#137 Applied Calculus I. (3) (General Education/ Mathematics) Introduction to differential and integral calculus with applications to business and social science. Not open to students who have credit for MATH 133. Prerequisite: MATH 128 (C grade or better) or equivalent. IAI: M1 900B.
#138 Applied Calculus II. (3) (General Education/ Mathematics) Extension of basic operations to new functions including functions of several variables with appropriate applications. Prerequisite: MATH 137 (C grade or better). IAI: M1 900B.
#139 Applied Linear Algebra and Finite Mathematics. (3) (General Education/Mathematics) Matrix algebra with applications. Topics from finite mathematics. Not open to students with credit in MATH 311. Prerequisite: MATH 128 (C grade or better) or equivalent, or MATH 123 (C grade or better). IAI: M1 906.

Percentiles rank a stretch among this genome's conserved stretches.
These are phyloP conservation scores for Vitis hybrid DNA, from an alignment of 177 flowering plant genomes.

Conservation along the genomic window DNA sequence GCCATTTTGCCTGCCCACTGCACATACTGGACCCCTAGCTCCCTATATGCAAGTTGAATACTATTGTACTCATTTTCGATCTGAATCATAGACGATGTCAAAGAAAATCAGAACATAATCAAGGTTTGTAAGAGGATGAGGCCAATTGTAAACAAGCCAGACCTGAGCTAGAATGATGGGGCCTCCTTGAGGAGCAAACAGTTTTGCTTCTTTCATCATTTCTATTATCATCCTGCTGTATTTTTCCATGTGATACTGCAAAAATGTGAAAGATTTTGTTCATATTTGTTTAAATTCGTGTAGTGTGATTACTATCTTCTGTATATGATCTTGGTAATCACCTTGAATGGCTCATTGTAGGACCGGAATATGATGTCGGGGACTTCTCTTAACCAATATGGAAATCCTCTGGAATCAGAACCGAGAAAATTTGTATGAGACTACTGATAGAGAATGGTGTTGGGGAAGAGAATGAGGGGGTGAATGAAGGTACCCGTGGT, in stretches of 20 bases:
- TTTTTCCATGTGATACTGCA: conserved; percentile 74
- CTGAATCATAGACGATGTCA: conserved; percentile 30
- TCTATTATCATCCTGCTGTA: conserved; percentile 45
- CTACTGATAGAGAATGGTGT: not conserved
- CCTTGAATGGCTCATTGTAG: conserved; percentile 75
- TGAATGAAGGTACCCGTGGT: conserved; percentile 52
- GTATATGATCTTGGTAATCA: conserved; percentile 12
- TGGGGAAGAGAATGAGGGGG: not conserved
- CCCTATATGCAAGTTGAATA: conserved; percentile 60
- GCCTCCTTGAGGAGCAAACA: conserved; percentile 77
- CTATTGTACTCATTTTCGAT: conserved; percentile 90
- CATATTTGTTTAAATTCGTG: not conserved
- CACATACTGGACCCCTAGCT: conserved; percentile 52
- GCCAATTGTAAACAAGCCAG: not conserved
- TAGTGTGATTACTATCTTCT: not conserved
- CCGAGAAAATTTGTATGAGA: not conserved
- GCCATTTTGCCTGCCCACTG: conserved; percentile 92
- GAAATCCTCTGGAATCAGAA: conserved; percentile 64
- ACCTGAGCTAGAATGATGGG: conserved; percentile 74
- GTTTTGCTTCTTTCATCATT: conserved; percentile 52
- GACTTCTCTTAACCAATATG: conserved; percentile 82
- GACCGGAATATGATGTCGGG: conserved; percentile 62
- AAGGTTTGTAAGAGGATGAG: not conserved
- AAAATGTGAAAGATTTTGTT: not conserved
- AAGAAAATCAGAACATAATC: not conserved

183 Computer Algebra System Lab. (1) An introduction to computer algebra systems in the study of calculus, focusing on exploring conjectures, solving problems, and communicating the results. (Except by special permission, students must co-register in MATH 231 and have some computer programming experience. Proficiency credit is available for students with experience using a computer algebra system.) Prerequisites: CS 211 and 212 (C grade or better) or CS 225 (C grade or better), and co-registration in MATH 231, or by permission of the department chair.
197 Honors Calculus Seminar. (1, repeatable to 2) A more rigorous development of selected topics from calculus including limits, continuity, definitions of derivatives, and definite integrals and notions of proof. Prerequisites: concurrent enrollment in either MATH 133 or 134 and consent of the Honors Committee.